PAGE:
Yesterday, just in time for New Year’s Eve, Republican Gov. M. Jodi Rell’s office issued a bare bones press release about federal funding to update the state’s breathalyzers, used by police to help convinct drunk drivers.
Here’s the text:
Drunken driving, one of the deadliest and most senseless crimes, tragically claimed 111 lives on Connecticut roads in 2008. As part of the state’s ongoing efforts to keep intoxicated drivers off the road and save lives, Governor M. Jodi Rell today announced that the state is receiving federal funds to supply state and local police patrols with 120 more breathalyzers.
“Putting the brakes on drunken drivers before there are tragic consequences, before a family suffers a heartbreaking loss is a public safety priority,” Governor Rell said. “These resources will help law enforcement keep the motoring public safe and remove these dangerous drivers from our state and local roads.”
The breathalyzers will be purchased with $700,000 in federal funds that have been secured by the state Department of Transportation.
The DOT will distribute the breathalyzers to state and local law enforcement, colleges, universities and mobile blood alcohol testing stations over the next few months. The equipment will assist police with sobriety checkpoints and special DUI patrols around the state.
The units will be distributed to 12 state police barracks, 103 police departments and six mobile testing stations, which are used at sobriety checkpoints.
Rell’s release – obviously intended as a piece of feel good news during a slow holiday week – sparked questions in our newsroom like “Is their a shortage of breathalyzers in Connecticut?” and “Is something wrong with the existing equipment?”
I and our transportation reporter, Martin Cassidy, made a few phonecalls and the result was this interesting story by Martin in today’s Hearst newspapers:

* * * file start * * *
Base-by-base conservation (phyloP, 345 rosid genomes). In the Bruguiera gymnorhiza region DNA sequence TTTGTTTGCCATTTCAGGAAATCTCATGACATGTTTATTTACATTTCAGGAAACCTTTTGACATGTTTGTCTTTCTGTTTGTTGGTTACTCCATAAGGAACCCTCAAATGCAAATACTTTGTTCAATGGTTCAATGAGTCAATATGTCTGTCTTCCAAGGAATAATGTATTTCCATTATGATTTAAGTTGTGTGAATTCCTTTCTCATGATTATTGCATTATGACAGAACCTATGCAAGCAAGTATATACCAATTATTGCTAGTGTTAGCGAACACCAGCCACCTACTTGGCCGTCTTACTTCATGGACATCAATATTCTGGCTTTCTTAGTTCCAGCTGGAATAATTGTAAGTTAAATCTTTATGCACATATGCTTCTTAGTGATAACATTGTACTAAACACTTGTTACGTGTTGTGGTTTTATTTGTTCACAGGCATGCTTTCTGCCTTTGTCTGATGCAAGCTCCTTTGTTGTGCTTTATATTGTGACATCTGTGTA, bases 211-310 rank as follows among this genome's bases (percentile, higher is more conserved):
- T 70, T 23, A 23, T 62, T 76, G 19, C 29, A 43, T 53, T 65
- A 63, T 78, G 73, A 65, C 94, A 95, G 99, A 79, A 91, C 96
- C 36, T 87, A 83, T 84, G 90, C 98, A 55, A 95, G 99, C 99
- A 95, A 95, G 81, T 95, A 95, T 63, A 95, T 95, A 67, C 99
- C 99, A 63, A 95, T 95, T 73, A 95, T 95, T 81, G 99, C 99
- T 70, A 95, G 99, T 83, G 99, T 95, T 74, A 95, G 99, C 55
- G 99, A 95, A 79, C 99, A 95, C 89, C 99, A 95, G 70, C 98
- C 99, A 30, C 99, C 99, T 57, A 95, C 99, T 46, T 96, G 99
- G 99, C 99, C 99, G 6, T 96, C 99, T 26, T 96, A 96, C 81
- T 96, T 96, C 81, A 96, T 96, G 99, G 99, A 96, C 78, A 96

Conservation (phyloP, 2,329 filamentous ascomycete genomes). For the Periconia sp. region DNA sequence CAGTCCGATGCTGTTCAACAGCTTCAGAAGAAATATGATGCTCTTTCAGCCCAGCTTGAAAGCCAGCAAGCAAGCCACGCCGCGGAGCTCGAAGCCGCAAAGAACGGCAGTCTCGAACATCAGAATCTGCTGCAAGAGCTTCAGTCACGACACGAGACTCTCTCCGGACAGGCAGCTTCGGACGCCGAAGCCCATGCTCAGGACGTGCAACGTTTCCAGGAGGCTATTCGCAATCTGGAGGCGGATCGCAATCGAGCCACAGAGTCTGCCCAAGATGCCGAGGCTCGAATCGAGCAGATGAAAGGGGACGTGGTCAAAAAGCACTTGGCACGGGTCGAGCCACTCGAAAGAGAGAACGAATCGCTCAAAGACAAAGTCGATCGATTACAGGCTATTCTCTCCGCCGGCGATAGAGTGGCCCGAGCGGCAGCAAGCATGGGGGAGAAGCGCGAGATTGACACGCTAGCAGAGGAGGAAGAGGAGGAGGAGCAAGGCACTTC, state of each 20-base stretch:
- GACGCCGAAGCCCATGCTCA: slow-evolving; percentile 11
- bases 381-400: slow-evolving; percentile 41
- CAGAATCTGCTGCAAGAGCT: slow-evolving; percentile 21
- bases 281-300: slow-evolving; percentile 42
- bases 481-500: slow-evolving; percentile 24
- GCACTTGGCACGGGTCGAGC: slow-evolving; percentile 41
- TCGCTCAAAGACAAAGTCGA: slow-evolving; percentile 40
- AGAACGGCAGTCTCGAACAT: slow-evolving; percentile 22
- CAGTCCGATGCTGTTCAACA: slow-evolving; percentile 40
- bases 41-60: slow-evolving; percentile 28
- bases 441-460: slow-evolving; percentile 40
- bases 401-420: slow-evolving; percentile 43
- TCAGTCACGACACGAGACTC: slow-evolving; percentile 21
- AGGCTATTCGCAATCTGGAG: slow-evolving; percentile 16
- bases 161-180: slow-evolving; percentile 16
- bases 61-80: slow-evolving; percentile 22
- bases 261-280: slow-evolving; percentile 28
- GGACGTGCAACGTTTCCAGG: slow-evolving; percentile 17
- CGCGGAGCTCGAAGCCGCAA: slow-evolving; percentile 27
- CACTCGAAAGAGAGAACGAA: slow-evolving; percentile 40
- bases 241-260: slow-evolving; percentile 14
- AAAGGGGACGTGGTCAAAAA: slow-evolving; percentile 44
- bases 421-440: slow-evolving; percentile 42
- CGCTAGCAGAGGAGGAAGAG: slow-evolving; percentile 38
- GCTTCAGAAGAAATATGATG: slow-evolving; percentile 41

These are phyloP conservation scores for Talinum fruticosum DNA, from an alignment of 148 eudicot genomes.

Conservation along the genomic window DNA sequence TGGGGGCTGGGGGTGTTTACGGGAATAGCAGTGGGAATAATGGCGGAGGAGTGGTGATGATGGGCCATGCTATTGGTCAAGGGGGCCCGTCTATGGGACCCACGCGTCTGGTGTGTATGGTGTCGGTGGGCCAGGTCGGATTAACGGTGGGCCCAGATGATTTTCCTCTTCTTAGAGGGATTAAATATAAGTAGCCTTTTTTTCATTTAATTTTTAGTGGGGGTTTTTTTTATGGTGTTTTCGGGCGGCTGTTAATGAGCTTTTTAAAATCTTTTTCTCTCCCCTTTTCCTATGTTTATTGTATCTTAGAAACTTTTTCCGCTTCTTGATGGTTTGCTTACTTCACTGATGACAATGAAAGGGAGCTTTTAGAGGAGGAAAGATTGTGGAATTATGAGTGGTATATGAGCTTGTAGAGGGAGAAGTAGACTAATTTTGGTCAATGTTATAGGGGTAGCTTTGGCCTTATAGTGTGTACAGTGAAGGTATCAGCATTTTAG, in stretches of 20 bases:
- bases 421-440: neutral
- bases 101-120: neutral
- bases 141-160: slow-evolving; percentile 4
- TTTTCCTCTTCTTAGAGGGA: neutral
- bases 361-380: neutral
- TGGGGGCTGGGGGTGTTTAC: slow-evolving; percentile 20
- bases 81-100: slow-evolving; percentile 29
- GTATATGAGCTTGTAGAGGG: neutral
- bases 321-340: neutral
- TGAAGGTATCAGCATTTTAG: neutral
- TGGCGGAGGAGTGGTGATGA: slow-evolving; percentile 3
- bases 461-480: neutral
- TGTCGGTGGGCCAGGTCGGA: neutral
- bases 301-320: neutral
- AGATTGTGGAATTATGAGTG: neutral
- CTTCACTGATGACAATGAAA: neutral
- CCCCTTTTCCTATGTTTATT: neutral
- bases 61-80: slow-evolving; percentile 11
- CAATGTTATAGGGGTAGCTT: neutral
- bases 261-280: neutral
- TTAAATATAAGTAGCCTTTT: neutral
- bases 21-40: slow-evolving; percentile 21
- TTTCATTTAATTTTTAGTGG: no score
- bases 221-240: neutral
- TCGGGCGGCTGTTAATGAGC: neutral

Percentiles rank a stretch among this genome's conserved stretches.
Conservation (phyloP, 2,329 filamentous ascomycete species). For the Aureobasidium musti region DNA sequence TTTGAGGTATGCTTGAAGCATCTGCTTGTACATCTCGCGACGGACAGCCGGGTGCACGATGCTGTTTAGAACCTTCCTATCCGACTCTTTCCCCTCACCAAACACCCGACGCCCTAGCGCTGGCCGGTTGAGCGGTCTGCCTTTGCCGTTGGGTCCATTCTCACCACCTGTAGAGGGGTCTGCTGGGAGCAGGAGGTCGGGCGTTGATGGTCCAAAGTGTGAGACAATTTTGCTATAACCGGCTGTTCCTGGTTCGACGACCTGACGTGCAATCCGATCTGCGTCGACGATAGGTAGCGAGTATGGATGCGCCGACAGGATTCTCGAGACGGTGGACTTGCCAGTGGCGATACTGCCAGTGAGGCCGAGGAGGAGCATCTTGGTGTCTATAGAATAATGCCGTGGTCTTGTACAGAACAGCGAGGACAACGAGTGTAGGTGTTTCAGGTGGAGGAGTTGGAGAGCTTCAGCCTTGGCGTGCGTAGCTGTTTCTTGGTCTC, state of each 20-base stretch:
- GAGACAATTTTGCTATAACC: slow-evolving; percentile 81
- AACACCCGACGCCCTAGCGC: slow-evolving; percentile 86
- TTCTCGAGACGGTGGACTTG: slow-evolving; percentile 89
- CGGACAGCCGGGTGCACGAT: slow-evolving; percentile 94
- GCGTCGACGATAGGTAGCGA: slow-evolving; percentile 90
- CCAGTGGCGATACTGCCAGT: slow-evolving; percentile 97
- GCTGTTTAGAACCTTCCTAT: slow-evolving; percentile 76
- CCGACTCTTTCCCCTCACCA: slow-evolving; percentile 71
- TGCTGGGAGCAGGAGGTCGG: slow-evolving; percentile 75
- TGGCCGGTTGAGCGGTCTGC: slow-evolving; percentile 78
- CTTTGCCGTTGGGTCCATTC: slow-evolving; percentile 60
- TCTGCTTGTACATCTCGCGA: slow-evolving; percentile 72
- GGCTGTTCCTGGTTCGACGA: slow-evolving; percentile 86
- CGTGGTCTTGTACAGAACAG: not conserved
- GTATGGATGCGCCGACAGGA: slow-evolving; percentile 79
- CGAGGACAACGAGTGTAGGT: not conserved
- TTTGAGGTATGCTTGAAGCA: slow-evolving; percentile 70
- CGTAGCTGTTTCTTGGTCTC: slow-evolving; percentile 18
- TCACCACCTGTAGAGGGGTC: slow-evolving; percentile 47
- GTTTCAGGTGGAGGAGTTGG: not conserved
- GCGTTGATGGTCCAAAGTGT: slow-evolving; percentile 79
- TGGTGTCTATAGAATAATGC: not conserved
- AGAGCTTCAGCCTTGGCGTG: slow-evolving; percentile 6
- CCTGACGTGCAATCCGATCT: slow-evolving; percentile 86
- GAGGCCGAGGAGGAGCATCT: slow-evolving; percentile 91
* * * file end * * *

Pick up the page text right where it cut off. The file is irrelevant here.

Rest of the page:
The state will use $700,000 in federal money toward the purchase of $1 million worth of new stationary and portable blood-alcohol measuring devices, officials announced Wednesday, replacing equipment that is facing a legal challenge regarding the precision of its measurement.
Gov. M. Jodi Rell announced the funding from the National Highway Safety Administration on Wednesday. But the state in January 2009 already had signed a $975,000 contract to buy 150 Alcotest 9510 devices from Irving, Texas-based Draeger Safety Diagnostics, according to state documents.
“Putting the brakes on drunken drivers before there are tragic consequences, before a family suffers a heartbreaking loss, is a public safety priority,” Rell said in a statement.
Local police departments, including Stamford, Greenwich, Darien, New Canaan and Norwalk, are among the 103 municipal departments that will receive a new Alcotest 9510 unit, state Department of Transportation spokesman Kevin Nursick said.
The devices will also be distributed to 12 State Police barracks over the next several months, State Police spokesman Lt. J. Paul Vance said, and will replace Intoxilyzer machines, some of which are 17 years old and nearing the end of their usefulness.
The new machines were selected by a committee of law enforcement officials and scientific experts, he said.
“The old machines are obsolete, and it is time to replace them to stay current with the times,” Vance said.